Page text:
fire of an hour and a half, all the rebel guns were silenced.
The fort was surrendered while the troops were moving through the overflowed and almost impassable country to the position indicated.
When they arrived at the rebel outworks in the rear, the enemy had already retreated towards Fort Donelson
, on the Cumberland
, and only a few men were captured in the fort.
Pursuit failed to overtake them; but the most important success of opening the Tennessee
was accomplished, and the gunboats went up the river, greatly to the terror of the rebel inhabitants of the interior of Tennessee
, having taken the field, did not intend to content himself with the success so speedily achieved by the gunboats.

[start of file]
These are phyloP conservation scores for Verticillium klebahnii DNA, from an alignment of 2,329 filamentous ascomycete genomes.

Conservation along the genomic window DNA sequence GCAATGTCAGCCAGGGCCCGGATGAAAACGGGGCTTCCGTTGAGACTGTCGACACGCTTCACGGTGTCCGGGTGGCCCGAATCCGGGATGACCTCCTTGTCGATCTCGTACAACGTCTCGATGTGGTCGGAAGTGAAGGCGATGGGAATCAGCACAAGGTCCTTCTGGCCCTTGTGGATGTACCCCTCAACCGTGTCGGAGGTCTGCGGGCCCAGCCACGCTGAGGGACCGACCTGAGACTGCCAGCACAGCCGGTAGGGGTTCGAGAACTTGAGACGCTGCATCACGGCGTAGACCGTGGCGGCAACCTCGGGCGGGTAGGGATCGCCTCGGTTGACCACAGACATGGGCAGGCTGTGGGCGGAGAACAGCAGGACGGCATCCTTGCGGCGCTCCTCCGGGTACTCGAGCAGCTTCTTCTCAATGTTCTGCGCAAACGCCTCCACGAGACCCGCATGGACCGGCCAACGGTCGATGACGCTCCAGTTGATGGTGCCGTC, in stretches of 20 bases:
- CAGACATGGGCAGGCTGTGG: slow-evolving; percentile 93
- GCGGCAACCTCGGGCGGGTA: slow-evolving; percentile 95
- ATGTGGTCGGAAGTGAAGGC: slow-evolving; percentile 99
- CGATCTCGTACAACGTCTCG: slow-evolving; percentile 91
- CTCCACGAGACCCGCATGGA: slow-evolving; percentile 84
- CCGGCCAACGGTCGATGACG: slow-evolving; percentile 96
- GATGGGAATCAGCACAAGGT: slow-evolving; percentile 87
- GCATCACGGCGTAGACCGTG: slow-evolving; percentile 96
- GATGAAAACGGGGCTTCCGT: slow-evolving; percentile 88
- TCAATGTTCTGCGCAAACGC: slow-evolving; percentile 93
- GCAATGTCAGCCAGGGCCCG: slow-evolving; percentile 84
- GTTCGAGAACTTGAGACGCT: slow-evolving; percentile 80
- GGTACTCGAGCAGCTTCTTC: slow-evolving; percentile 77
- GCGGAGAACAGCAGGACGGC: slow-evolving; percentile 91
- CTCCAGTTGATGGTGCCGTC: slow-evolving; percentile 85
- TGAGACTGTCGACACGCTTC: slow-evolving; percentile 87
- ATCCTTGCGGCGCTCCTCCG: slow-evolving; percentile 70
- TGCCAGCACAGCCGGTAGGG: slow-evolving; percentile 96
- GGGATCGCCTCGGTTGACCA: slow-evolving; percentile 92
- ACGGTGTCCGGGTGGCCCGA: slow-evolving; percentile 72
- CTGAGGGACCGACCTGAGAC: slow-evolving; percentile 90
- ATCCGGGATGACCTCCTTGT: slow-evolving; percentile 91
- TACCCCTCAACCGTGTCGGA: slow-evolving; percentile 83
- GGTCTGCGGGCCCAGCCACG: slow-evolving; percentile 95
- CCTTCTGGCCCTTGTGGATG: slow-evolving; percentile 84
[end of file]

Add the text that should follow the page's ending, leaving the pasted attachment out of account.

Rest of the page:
He telegraphed to General Halleck
, “Fort Henry
is ours. . . . I shall take and destroy Fort Donelson
on the 8th, and return to Fort Henry
Nothing had been said before about a movement against Fort Donelson
; and it is not unlikely that such a proposition might have prevented the attack on Fort Henry
, or delayed it till the Union
forces were still stronger, and the rebels were also reinforced.
Hlalleck, however, did not object, and Grant
forthwith made his preparations to bring up additional forces, and to lay his plans for a joint land and naval attack.
Prompt in his decision, he was also prompt and vigorous in his movements.
The rapid rise of the waters of the Tennessee
, and the absence of the gunboats up that river, delayed operations for some days; but Grant
in the mean time exerted himself to bring up reinforcements, and to mature his preparations.